Creffield and the Holy Rollers made page one headlines from 1903 to 1907. When I was researching Holy Rollers: Murder and Madness in Oregon’s Love Cult I spent months transcribing hundreds of articles. I’m not sure why I was so obsessive. Maybe it was my way of immersing my self into a cult without joining one. Anyway, I’m posting them all for those who are really interested in the story, or are interested the history of journalism, or are interested in how a scandalous story played out in the "media" in a by gone era. Since I no doubt made typos and unconsciously corrected papers' typos, these web pages should not be cited in anything serious (e.g. your dissertation). For such projects they should only be used as starting points and you should refer to the original sources. If you want a shorter version of the story, buy my book. Enjoy.

August 2, 1904: Creffield Does Not Dislike Prison


Edmunc CreffieldOregon Daily Journal (Portland) 8/2/1904 p2

Apostle Does Not Dislike Prison


“Apostle Joshua” Creffield seems not to mind his surroundings at the county jail while awaiting trial on a criminal charge. He spends the most of his time lying on a cot in his cell reading the Bible supplied him by O. V. Hurt, his father-in-law and one of the men whose family was broken up by the prisoner’s fanaticism.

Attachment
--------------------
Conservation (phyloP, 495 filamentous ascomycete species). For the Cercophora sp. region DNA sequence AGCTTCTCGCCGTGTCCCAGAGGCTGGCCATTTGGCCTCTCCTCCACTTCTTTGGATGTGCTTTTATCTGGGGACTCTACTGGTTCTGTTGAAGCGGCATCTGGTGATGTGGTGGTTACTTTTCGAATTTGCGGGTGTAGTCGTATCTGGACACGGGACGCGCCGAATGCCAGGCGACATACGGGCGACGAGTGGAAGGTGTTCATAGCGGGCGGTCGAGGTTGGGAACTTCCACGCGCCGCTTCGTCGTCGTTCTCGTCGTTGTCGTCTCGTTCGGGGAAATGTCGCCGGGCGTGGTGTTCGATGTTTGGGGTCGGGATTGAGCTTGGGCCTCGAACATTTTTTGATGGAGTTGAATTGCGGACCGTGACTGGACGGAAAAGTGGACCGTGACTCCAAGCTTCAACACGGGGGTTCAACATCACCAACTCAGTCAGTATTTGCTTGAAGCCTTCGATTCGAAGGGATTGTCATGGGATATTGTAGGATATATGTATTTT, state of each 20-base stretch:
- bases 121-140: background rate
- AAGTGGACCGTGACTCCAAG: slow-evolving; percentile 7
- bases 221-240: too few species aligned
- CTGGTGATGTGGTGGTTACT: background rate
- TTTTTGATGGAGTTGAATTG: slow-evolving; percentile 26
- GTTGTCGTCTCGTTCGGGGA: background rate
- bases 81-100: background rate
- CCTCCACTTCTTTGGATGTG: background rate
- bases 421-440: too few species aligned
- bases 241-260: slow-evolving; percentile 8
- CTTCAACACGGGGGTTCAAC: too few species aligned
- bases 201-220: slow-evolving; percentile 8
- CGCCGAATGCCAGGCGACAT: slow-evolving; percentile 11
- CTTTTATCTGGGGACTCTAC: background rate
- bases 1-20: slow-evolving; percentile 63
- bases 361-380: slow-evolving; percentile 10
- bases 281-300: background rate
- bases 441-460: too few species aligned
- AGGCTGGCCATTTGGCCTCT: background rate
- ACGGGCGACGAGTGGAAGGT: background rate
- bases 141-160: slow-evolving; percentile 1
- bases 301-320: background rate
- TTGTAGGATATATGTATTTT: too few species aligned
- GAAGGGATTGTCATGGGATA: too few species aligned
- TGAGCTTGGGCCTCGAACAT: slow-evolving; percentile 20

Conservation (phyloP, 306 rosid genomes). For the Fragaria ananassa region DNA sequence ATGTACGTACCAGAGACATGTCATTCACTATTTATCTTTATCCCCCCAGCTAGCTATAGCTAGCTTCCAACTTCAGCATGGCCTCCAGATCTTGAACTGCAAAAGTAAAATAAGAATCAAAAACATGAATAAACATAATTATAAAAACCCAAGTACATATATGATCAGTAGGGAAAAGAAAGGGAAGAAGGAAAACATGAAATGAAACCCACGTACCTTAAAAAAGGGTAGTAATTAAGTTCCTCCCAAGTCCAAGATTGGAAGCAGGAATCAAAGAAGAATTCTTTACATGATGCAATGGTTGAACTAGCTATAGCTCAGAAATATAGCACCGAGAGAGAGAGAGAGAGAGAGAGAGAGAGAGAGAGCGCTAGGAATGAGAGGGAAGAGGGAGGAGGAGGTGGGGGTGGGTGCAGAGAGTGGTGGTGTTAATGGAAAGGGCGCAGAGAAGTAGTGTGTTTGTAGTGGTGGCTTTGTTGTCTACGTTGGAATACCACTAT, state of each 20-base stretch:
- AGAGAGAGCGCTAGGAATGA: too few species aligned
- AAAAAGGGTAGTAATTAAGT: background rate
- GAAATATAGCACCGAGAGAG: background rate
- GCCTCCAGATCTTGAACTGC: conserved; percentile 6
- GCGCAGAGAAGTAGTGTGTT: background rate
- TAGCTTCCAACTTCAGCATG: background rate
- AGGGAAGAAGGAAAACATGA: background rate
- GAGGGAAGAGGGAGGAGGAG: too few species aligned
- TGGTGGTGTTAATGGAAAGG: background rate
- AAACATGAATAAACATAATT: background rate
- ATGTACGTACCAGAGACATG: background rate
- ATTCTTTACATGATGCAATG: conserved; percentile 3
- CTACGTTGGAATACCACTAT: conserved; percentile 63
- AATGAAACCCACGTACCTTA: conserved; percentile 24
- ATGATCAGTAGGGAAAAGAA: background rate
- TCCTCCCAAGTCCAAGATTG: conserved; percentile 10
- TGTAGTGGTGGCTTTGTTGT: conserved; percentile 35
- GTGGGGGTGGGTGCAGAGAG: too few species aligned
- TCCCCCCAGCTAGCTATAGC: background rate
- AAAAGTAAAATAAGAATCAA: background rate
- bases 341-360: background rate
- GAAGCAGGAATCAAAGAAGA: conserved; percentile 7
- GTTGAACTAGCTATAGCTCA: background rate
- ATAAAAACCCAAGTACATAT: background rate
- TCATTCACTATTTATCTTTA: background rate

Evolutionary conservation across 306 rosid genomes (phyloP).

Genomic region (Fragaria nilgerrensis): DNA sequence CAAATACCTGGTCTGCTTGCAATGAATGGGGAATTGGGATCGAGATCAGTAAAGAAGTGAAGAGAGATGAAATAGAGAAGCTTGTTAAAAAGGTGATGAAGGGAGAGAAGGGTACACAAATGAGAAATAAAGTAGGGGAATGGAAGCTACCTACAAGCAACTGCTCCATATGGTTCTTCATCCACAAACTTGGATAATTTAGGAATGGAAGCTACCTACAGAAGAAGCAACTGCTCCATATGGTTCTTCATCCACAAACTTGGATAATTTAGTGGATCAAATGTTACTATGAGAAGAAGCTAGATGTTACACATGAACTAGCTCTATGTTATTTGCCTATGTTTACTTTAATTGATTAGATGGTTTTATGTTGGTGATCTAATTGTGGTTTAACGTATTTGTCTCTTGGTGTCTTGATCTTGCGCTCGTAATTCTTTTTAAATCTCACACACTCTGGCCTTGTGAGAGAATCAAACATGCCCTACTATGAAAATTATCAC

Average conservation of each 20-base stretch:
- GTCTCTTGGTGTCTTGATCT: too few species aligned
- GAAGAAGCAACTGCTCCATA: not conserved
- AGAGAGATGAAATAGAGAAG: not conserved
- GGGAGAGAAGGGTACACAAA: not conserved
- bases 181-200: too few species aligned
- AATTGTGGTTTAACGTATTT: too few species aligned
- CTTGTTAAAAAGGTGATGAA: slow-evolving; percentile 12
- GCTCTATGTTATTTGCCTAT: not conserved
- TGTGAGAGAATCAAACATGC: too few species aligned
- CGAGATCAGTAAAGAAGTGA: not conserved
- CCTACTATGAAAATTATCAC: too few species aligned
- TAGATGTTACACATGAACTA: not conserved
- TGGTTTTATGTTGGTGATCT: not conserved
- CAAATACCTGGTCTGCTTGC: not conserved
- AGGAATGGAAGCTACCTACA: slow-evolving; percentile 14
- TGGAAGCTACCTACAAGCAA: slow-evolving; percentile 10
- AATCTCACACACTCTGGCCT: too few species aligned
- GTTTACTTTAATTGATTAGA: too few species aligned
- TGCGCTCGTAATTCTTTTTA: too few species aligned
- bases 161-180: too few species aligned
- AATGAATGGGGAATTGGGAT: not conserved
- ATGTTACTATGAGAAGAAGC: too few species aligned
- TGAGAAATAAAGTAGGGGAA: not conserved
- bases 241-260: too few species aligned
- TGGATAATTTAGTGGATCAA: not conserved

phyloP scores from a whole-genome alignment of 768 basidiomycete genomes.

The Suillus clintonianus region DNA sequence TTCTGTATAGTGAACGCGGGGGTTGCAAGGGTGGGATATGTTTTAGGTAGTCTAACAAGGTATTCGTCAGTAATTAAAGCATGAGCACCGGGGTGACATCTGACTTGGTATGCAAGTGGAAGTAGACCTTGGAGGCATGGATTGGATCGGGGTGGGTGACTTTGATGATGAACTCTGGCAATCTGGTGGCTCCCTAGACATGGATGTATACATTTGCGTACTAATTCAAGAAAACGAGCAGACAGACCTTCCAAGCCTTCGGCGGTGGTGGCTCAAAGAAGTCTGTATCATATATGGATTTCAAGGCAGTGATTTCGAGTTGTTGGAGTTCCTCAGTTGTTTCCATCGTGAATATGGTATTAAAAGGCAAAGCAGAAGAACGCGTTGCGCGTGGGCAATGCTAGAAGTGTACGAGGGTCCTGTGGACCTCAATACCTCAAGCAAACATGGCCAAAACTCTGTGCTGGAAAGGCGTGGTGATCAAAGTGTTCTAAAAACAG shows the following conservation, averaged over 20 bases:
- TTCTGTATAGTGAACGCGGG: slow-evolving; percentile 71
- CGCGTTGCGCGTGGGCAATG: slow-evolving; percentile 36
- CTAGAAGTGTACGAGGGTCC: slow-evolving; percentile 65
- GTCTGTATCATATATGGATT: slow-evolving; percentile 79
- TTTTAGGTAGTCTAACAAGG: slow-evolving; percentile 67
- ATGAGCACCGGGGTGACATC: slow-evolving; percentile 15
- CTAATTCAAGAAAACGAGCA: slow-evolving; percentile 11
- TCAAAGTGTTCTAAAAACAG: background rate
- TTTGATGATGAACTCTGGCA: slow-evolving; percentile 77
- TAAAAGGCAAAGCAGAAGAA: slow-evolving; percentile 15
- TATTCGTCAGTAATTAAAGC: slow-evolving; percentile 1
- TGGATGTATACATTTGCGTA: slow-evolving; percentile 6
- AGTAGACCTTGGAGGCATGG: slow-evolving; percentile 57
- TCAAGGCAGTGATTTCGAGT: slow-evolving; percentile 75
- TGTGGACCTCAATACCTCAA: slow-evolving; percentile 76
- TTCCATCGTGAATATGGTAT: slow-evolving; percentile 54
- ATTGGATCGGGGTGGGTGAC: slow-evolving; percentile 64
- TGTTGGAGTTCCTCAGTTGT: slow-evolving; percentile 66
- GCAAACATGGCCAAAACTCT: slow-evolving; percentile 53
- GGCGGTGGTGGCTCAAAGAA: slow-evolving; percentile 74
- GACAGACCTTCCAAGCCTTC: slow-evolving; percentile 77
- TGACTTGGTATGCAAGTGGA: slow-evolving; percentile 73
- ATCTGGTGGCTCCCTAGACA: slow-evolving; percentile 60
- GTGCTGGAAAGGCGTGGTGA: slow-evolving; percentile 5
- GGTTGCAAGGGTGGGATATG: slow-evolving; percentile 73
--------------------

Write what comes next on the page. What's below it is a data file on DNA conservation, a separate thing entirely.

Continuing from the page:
When some of the other inmates made a number of sarcastic comments on his tenets of faith this morning Creffield paid no attention to them for some time. Finally he turned to the most persistent of his tormentors and declared:

“I don’t care for your talk. The Lord is my protector.

The “apostle” was visited this morning by Fred Braun, a member of the Salvation Army. He stood at the bars and chatted with his visitor for about five minutes. The burden of his remarks was that the people are all in the dark and that he is the Moses sent by God to lead them out of the wilderness of ignorance and sin.